Gender Disappointment


Gender disappointment: When you wish upon a star but you don’t quite get it…


I am a mum to two young boys. Every day I am thankful for them… but also extremely exhausted. When I see them playing together, I think having two kids of the same gender is the best thing that could have happened to us all. I remember my own childhood spent with an older brother, which often meant having to use my ponies as soccer players in a match against his lizard army or succumbing my dolls into becoming opponents against GI Joes in pretend WWF wrestling matches.


When I became pregnant with my second child, in those early weeks of not knowing the gender, I thought of both male and female names. One night I had a brilliant dream in which a girl’s name appeared. I had never even heard of the name. I woke up and immediately reached for my phone to Google the name. I thought it was a glimpse into my future that I would be having a girl! So when the ob/gyn announced that it was a boy, I exclaimed blankly “WHAT?”


In the days following the news, my mind had to get used to a new idea… two BOYS. As time went by, I found that I truly did not mind whether I had a girl or a boy. My mind even began to tick over the many benefits of having two kids of the same gender. And the instant I held my new baby boy in my arms, I knew our family was complete.


Gender disappointment is a real thing that some parents battle with. Historically, no culture perpetuates gender disappointment quite like China where its flipside, gender preference caused lasting ramifications to the fabric of their society. It’s not just the baby girls that were abandoned or killed. In China, till this day, it is illegal to find out the gender of a fetus. The outcome of the strong preference for male descendants has also created a social problem phenomena of gross imbalance of the ratio of the sexes in current day society.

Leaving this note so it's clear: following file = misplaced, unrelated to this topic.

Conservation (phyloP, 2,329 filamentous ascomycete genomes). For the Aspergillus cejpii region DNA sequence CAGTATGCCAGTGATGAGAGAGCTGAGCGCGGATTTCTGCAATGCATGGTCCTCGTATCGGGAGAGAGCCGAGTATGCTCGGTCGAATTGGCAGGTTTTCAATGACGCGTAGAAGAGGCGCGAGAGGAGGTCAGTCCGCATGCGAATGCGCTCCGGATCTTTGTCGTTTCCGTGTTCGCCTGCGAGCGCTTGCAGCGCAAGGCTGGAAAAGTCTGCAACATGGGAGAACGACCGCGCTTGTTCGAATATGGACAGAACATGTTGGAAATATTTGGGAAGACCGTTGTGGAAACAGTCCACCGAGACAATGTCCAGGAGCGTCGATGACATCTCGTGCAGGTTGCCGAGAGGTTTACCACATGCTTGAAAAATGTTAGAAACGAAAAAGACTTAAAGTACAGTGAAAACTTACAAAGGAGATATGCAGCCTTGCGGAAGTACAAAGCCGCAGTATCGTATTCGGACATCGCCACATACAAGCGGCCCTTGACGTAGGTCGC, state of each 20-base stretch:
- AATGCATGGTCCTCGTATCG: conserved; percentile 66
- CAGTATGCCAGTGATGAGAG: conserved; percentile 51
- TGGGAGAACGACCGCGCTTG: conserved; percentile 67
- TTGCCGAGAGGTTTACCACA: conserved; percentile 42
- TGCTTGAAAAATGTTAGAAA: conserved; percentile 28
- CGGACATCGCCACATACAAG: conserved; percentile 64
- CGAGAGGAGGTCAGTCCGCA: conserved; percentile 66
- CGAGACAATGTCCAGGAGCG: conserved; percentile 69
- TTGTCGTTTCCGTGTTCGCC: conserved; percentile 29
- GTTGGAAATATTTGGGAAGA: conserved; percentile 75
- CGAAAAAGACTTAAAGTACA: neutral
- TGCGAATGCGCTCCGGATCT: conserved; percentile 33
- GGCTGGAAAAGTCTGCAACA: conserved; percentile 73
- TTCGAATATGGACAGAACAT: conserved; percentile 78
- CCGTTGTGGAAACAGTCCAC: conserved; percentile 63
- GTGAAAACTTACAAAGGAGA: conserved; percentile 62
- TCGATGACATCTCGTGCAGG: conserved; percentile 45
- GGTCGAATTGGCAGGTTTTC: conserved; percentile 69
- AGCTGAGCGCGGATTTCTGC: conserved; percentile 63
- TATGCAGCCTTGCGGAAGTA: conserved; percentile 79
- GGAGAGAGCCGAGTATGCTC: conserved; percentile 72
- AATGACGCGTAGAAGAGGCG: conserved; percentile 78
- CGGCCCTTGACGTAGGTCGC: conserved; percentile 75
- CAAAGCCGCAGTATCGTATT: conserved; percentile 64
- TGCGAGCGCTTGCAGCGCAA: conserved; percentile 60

In the media, stories circulate about parents who would go as far as to use the progress in medical science to help them select the gender of their baby. Though it might seem quite a radical (and not to mention expensive) extent to go to, it does show the depth of disappointment some parents have perhaps experienced in the past and are purposefully wanting to avoid in the future. And it comes with a lot of ethical baggage in the form of criticism of “shopping for a baby”.


If gender disappointment is something you have dealt with, or are dealing with, do not be guilty or disheartened. Yes it is a bit of a minefield that you need to be careful to navigate; but it is through being honest with yourself and acknowledging that this is a very real and legitimate thing to feel, that you will be able to move forward with your disappointment. Talk to your spouse about how you are feeling. You might even want to speak to a professional counsellor to work through some of your emotions.

Janice Zheng is a Melbourne-based writer and editor. Born and raised in Singapore, she has also lived in Vietnam, China and Australia. She has written and edited across a variety of genres including hard news, feature articles, technical and specifications writing and press releases. Her coverage of a 2009 Australian oil spill disaster and its impact on the marine environment earned her a nomination to the Professional Online Writers Guild. In 2013, her family moved to China for her husband’s work. She joined the expatriate women’s volunteer-based society and wrote prolifically for its print publications and contributed to other expatriate magazines. Since her return to Australia, Janice has turned to writing and blogging about parenthood.

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